The Ultimate Guide to Corporate Electronic Recycling - Computer Disposal Limited
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The Ultimate Guide to Corporate Electronic Recycling

old computer parts

Although it’s tempting to throw away your old, broken-down computers and electronics, the proper recycling, refurbishment and sanitisation of your computer equipment should really be part of any business’ sustainable waste strategy. There are several reasons why, but two of the most important factors among them are the fact that improperly discarded electronics can be hazardous to the environment, contaminating soil and water and contributing to a large part of the UK’s waste. The second reason is the risks around data breaches, whereby sensitive personal data can often be found on discarded IT equipment.

To avoid adding to this growing problem, a corporate strategy is therefore imperative, especially with government regulations, such as the WEEE (Waste Electrical and Electronic Equipment) directive in place to deal with hazardous waste and the GDPR (General Data Protection Regulation) governing the protection of personal data. Despite growing awareness of recycling and its importance, some of us may be a little unsure of what to do with our obsolete equipment.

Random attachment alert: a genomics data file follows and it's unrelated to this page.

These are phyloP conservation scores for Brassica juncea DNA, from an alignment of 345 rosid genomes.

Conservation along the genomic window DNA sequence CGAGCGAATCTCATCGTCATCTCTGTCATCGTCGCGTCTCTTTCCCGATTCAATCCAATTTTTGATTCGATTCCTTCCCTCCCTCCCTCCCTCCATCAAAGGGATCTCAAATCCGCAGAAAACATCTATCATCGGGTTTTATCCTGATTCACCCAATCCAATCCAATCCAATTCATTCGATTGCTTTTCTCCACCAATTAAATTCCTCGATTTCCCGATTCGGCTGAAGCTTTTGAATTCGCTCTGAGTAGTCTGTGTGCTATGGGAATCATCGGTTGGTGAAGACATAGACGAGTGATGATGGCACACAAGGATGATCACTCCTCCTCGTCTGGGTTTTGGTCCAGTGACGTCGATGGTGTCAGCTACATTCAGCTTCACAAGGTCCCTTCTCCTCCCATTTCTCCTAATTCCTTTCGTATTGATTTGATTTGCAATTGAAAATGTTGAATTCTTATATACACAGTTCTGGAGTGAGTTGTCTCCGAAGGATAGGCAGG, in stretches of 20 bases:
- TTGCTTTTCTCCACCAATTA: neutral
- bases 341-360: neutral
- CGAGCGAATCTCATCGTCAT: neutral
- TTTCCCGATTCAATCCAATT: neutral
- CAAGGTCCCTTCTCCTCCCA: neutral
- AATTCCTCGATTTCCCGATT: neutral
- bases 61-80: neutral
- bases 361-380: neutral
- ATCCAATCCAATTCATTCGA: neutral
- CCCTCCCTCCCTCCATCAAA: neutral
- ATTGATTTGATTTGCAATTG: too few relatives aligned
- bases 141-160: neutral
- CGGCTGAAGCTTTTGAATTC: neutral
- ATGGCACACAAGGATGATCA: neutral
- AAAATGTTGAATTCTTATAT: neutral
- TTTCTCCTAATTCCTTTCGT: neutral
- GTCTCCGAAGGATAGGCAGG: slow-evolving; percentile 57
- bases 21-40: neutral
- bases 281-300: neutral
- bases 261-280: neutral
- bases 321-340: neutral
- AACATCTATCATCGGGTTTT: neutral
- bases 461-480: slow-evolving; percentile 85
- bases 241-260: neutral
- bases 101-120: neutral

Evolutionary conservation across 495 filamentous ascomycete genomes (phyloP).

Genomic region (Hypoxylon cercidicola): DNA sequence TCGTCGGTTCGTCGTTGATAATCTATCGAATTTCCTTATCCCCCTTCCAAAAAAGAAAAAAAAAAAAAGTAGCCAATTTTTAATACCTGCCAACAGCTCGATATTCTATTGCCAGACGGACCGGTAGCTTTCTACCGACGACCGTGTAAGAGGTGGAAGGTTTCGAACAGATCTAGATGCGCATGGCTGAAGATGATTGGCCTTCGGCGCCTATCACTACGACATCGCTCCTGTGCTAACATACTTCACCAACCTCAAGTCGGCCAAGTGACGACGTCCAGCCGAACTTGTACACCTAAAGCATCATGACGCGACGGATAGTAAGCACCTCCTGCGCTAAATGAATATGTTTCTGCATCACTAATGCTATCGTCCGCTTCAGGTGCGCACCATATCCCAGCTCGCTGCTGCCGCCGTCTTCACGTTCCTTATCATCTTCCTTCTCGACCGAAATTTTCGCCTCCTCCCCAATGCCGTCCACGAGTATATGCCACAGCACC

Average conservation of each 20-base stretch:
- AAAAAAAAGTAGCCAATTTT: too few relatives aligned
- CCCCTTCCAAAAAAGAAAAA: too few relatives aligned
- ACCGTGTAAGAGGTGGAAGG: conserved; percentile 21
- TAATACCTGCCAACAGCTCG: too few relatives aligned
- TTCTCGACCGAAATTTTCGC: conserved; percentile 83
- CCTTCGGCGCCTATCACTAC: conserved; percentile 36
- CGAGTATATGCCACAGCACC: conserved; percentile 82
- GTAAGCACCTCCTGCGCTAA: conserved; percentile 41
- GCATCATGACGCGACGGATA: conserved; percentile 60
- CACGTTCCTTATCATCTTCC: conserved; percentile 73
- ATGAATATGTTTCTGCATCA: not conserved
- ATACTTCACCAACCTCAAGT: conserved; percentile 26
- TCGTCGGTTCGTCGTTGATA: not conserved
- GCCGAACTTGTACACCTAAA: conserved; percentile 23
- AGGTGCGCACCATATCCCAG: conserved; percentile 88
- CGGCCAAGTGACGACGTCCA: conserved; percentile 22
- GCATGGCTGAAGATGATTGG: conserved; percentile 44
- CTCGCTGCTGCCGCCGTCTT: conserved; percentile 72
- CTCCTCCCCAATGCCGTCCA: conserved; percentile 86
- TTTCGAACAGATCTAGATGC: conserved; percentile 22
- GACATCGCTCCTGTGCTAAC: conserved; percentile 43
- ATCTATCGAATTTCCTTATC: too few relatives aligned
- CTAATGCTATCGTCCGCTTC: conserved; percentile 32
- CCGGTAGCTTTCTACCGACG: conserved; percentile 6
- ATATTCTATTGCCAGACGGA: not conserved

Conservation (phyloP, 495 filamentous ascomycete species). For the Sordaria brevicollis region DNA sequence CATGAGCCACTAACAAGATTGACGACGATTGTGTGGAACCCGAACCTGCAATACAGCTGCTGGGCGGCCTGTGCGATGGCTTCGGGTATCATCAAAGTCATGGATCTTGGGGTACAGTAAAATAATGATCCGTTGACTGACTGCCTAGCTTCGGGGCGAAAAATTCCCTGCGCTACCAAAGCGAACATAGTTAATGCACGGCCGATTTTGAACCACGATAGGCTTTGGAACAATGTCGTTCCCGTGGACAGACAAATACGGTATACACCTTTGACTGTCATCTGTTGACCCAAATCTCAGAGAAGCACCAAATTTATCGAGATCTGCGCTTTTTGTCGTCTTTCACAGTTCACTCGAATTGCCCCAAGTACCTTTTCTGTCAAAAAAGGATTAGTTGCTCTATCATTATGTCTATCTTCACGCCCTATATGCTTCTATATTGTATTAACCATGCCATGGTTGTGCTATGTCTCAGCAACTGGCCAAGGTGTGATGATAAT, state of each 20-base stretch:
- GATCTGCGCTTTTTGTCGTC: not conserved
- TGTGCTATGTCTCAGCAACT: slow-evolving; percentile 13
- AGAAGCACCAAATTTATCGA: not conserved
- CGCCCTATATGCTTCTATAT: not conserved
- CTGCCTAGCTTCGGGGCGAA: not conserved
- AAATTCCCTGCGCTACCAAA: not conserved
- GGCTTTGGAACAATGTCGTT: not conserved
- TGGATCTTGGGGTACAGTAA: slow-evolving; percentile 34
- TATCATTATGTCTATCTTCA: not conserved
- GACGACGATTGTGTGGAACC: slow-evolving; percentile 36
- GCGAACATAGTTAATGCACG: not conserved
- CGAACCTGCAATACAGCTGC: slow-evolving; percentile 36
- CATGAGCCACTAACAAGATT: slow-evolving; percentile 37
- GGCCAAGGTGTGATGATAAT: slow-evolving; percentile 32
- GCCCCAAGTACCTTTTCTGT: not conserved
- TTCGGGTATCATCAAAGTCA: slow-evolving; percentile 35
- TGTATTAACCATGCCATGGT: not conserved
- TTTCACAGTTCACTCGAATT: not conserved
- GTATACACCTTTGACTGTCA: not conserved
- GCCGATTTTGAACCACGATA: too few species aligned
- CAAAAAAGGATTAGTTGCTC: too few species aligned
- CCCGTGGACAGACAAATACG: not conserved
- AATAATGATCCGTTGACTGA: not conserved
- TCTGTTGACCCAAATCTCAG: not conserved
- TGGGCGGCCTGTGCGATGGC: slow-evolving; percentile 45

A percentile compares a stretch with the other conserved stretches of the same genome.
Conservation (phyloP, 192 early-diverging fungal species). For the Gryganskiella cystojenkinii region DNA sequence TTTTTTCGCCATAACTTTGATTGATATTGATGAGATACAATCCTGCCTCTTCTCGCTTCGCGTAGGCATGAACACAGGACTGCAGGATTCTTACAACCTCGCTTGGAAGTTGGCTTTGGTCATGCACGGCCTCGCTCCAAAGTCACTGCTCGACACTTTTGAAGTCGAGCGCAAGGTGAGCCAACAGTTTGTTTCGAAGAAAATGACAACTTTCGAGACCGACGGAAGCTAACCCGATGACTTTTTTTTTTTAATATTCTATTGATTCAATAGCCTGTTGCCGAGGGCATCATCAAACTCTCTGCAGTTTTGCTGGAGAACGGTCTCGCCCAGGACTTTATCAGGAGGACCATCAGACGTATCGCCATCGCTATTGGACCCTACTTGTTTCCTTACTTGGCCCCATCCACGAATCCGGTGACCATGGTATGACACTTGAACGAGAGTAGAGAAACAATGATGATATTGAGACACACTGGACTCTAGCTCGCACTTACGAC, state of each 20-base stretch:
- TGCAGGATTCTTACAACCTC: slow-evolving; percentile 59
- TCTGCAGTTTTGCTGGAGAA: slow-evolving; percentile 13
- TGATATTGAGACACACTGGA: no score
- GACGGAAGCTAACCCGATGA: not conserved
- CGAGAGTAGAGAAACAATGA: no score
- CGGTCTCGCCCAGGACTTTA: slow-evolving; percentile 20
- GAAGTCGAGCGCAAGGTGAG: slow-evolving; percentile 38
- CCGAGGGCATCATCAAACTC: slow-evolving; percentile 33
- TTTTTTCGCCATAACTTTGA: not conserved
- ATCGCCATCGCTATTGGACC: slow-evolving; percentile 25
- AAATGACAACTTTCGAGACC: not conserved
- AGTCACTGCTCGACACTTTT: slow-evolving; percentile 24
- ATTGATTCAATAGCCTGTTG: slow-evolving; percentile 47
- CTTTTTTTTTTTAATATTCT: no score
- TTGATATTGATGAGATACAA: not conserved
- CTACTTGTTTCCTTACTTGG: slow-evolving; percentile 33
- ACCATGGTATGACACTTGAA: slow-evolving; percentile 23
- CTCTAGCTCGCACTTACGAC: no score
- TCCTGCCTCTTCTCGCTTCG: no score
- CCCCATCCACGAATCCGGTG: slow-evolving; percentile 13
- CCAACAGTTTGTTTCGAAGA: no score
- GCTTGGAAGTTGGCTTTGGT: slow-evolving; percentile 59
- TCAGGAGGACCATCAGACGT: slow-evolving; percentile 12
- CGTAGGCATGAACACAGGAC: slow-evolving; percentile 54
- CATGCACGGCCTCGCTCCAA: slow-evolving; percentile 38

To explain what can be recycled, as well as the variety of options available, this guide is here to help your business so you can make a positive start on its secure corporate recycling scheme.

What is e-waste?

Though somewhat loosely defined, e-waste – or electronic waste – is the name given to electronic products that have reached the end of their “useful life”. This includes your typical office equipment such as computers, monitors, televisions, copiers, printers and phones – many of which can be reused, refurbished or recycled. And since some of these items contain hazardous parts, getting rid of them in the proper manner is essential.

rusty laptop

What is the impact of e-waste?

Since it’s impossible to run a business without using electronics, the impact of electronic waste can be huge. And with ever-advancing technology ensuring newer models are always hitting the market; coupled with the relatively low cost to replace old models, both of these factors contribute to the need to update our office equipment. This means there’s a greater need to dispose of business electronics responsibly, especially with around 12.5 million computers being thrown into UK landfills over the past few years.